In a new study from the U.K., cases of childhood type I diabetes were shown to cluster over time in geographic regions.
English children in the counties of North Yorkshire, West Yorkshire and Humberside were monitored from 1977 to 1990 for the distribution of cases of childhood type I diabetes. More pairs of diagnosed cases were found within one kilometer (km) and up to 900 days of each other than could be explained by chance. This clustering was still significant even after the researchers accounted for childhood population density and multiple cases within families.
The clustering was especially strong for younger age groups (0-5 and 5-9 years old). Previous research, from as far back as 1969, has shown that type I diabetes has other special characteristics within younger children. For example, seasonality appears to have little or no effect on the appearance of type I in younger children, unlike their older counterparts.
The study, published in the May 1997 Diabetes Care, found that the highest level of clustering was seen within one km and within a 360 day period. This is in agreement with a similar 1994 Swedish study that found cases of childhood type I clustered within 15 kms and seven months of each other. (Participants in the Swedish studies were from predominantly rural areas, so greater spatial clustering is expected.)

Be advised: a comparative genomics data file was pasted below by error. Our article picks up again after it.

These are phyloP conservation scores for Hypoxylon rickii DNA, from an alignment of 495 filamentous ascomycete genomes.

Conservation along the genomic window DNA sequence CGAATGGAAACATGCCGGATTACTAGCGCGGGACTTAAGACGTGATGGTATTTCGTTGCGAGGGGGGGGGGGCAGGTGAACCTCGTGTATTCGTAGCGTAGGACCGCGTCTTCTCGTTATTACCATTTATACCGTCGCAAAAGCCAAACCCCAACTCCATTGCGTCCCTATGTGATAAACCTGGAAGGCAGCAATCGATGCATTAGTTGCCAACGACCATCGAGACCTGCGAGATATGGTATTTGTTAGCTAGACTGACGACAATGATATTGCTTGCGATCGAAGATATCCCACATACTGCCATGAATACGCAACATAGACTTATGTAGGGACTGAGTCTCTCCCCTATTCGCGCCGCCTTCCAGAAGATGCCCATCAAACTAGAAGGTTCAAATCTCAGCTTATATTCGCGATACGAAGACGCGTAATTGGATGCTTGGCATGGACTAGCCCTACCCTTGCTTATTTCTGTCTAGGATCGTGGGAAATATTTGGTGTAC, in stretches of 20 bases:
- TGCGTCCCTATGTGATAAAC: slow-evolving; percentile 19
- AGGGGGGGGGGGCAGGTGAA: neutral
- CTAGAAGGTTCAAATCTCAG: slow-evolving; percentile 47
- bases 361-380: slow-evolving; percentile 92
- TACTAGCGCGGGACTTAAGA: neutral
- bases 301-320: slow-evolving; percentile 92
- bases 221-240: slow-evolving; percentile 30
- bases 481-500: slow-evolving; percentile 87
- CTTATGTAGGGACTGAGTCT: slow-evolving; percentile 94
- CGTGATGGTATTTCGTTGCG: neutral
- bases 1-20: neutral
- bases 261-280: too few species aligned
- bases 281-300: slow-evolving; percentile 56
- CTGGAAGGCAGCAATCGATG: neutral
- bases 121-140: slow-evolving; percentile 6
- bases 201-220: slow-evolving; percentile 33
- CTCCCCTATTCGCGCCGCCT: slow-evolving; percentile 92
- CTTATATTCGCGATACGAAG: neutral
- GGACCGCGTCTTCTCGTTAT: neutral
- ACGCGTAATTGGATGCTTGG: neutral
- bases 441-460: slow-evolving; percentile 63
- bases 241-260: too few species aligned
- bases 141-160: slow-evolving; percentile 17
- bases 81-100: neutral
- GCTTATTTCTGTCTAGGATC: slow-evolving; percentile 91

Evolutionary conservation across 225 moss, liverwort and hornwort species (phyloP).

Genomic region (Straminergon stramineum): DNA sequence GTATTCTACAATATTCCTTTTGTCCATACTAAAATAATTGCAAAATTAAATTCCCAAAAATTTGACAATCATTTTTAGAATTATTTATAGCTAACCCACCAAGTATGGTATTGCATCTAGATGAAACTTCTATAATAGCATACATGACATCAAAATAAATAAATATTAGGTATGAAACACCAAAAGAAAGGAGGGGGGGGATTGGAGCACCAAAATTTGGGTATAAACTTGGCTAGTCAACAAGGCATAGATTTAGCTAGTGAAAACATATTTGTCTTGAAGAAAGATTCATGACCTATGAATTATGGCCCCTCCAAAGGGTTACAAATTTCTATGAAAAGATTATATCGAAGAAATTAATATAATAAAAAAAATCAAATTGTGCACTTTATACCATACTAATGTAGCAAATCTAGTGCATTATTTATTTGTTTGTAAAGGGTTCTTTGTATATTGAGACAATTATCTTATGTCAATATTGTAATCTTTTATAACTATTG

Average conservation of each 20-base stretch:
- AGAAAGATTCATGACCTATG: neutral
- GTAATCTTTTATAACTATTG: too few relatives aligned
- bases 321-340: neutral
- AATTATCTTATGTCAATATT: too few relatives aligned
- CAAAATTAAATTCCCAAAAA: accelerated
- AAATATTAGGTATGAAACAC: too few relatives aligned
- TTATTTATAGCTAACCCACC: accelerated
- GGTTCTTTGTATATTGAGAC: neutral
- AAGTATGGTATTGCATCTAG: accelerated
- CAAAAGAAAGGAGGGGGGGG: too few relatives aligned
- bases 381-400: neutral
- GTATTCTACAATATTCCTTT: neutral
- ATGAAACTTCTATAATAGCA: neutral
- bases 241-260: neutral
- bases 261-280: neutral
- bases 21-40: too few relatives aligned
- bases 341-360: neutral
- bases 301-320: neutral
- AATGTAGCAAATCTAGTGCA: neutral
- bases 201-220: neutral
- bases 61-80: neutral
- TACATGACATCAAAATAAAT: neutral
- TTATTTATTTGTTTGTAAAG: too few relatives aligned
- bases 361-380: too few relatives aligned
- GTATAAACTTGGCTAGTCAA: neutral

Clustering was especially strong during the period of 1982-85 and significantly different for the periods before and after. Other European studies like this one have shown similar time clustering: in Sweden from 1981-85 and Poland from 1982-85.
According to the U.K. study, changes in a population that is genetically susceptible to the disease can not account for clustering over such a short time period. Therefore, the researchers suspect that development of the disease may be related to an environmental factor that varies over time. An example of such a factor: an epidemic of infectious diseases that could be involved in the onset or promotion of Beta-cell destruction leading to type I diabetes.